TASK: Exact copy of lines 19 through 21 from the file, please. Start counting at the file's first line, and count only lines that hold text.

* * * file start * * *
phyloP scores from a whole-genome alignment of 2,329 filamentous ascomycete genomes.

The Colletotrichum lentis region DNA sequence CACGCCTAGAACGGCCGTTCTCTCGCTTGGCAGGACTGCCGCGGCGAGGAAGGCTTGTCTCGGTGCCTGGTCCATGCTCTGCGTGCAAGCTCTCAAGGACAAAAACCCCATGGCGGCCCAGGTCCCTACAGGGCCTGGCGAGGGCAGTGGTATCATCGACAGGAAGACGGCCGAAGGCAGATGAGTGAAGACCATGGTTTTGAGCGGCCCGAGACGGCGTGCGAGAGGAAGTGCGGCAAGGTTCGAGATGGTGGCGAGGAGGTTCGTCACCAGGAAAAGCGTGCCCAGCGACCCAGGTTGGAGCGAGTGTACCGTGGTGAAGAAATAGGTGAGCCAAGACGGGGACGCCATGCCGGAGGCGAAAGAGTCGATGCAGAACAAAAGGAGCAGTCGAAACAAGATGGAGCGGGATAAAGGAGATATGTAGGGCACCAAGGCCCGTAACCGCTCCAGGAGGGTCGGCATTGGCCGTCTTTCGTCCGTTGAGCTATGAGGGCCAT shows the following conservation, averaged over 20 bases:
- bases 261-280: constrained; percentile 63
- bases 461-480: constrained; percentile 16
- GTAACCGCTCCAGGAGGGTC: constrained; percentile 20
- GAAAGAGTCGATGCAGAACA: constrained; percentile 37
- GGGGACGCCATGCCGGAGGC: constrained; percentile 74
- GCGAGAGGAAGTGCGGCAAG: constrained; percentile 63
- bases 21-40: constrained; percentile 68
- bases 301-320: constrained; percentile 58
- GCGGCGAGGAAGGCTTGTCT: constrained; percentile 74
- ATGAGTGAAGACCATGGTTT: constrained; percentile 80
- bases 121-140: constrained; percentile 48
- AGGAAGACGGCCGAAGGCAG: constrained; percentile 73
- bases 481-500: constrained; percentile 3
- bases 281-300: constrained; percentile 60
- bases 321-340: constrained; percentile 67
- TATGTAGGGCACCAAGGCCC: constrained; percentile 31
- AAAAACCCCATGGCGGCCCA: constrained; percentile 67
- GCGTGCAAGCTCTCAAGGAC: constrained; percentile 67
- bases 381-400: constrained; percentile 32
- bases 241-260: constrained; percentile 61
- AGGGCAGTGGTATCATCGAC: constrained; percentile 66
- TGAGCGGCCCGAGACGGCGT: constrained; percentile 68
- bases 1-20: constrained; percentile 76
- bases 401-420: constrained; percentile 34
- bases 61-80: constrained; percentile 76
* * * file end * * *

- AAAAACCCCATGGCGGCCCA: constrained; percentile 67
- GCGTGCAAGCTCTCAAGGAC: constrained; percentile 67
- bases 381-400: constrained; percentile 32